6 Rules to Follow When Downsizing Your Belongings

POPSUGAR Photography | Julia Sperling
POPSUGAR Photography | Julia Sperling

If you're a small-space dweller looking to downsize your belongings or if you're just motivated by the season to clean out your clutter, there are a few rules you should consider before you break out the garbage bags. We spoke to expert Jacquie Denny, co-founder of estate-sale website Everything But the House (EBTH). She has an in-depth knowledge of which home items to keep, toss, and resell, as well as how to do it. Check out her great tips for thoughtfully scaling back belongings ahead.

1. Toss Anything You Don't Use 80 Percent of the Time

You have to be ruthless when downsizing. "Stick to the basics," Jacquie recommends. She advises tossing all impulsive or experimental purchases, as well as getting rid of any pieces that are so specific that they're impractical, such as Christmas-themed poached egg cups you got in your stocking seven years ago and never seem to remember to use over the holidays. For the kitchen, Jacquie advises, "what pots, pans, and essentials do you cook with for 80 percent of your meals? Keep those and let go of the rest (i.e. no bread maker that you only use once a year)." Ultimately, less is more.

2. Don't Get a Storage Unit

"I tell everyone I work with that off-site storage is not your friend," says Jacquie. "Often people send things away to storage because they don't truly need them, but they are not ready to say goodbye." And if you've made the mistake of putting something in storage, Jacquie suggests you toss it after a year.

3. Differentiate Between Decoration and Clutter

The line between decor and clutter can get fuzzy — is that a stylish statue or a messy knickknack? — and Jacquie says it has a lot to do with each homeowner's personality. "My rule is that once a shelf gets too busy visually, you have too much. Multiples of an item tend to make it impossible to appreciate the aesthetic of any one thing." In short, if you see more decor than surface area, it's time to clear out.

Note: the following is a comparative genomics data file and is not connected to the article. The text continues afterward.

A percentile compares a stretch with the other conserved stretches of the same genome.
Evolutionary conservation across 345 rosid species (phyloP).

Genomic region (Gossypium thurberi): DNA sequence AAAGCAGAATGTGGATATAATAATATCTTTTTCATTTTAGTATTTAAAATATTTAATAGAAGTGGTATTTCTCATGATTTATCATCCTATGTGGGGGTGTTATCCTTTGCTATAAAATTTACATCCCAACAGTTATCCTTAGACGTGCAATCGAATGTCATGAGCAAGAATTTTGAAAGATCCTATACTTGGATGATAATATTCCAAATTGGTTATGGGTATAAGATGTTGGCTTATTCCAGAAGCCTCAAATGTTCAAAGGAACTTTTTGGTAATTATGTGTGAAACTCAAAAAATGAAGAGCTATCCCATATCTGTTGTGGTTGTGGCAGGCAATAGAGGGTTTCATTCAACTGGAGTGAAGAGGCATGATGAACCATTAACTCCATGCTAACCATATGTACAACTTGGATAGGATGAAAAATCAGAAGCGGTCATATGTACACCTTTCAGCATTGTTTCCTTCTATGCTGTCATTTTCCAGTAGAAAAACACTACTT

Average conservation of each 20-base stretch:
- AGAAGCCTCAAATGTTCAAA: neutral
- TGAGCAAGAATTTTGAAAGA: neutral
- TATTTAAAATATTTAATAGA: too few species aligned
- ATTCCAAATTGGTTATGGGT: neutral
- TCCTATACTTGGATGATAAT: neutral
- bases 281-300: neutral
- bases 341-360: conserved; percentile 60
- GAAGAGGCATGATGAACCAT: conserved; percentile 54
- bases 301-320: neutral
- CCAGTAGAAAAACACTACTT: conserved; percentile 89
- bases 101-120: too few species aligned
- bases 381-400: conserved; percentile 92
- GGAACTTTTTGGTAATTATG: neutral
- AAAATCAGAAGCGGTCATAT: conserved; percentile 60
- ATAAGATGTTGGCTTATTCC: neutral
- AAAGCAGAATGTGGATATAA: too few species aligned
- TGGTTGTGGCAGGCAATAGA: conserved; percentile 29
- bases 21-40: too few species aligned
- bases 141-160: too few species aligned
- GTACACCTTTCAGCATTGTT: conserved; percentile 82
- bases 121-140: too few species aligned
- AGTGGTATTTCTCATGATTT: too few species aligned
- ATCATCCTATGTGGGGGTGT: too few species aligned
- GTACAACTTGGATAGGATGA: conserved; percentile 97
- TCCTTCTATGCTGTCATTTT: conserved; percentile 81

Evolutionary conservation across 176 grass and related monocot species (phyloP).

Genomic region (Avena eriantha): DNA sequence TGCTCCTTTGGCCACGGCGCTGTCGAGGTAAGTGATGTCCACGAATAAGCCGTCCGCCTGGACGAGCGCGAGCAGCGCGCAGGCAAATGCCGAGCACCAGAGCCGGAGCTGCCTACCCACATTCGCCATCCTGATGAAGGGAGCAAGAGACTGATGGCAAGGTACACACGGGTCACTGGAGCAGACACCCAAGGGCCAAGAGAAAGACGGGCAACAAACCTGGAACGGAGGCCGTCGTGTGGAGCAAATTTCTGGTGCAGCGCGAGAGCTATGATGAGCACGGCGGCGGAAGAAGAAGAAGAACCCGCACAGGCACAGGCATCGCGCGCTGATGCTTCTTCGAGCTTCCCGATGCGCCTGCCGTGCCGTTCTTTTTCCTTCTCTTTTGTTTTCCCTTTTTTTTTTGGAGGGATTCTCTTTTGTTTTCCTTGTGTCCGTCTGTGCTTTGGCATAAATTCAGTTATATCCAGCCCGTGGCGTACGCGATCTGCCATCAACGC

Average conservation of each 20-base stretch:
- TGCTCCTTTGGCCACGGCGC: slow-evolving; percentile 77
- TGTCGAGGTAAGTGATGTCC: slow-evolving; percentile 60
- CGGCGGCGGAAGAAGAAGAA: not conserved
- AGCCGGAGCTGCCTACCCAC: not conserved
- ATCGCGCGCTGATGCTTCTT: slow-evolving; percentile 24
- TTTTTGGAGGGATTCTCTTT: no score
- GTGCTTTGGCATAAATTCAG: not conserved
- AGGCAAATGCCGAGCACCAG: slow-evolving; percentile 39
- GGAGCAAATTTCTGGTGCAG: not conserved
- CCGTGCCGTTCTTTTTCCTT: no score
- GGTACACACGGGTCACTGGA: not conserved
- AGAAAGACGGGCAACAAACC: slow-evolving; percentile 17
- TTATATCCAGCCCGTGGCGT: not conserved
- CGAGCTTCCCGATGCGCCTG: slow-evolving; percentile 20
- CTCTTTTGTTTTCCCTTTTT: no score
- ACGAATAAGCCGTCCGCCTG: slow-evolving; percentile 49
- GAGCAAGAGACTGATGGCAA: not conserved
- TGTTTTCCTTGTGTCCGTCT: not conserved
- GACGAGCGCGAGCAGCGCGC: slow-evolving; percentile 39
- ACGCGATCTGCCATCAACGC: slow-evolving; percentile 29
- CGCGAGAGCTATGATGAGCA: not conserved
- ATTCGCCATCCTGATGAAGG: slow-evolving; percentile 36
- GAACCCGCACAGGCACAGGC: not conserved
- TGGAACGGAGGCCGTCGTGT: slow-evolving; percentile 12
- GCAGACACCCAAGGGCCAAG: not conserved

4. Sell Items With Resale Potential

Now that you've set aside all nonessentials, take a look through what you're getting rid of. Jacquie says books, crystal vases, tableware, and baskets have potential resale value, as do decor vintage items. To gauge if something is trash or treasure, she says to check for a few things: "Is this piece signed by an artist or does it have a significant maker's mark on it? Is this piece one of a kind or is it from a limited-production run? Is this piece made of expensive metals (silver, gold, or platinum)? Is a book a first edition or illustrated by a notable artist?"

5. Sell Art With Value

What you can get money back on when it comes to art may surprise you. "Value in the art market can vary from region to region," says Jacquie. While decorative and mass-produced art doesn't hold up and should be donated, original pieces signed by the artist (even if you've never heard of the artist) consistently resell well, as do prints by first-rate artists like Picasso and Miró. She recommends checking out an online resource, like EBTH, with archives that give examples of what items are currently worth at market.

6. Keep What You Love

KonMari says to keep only the items that spark joy, but Jacquie says something even simpler: "My number-one rule is to always keep what you love. Nothing is worse than holding onto things that are mediocre!"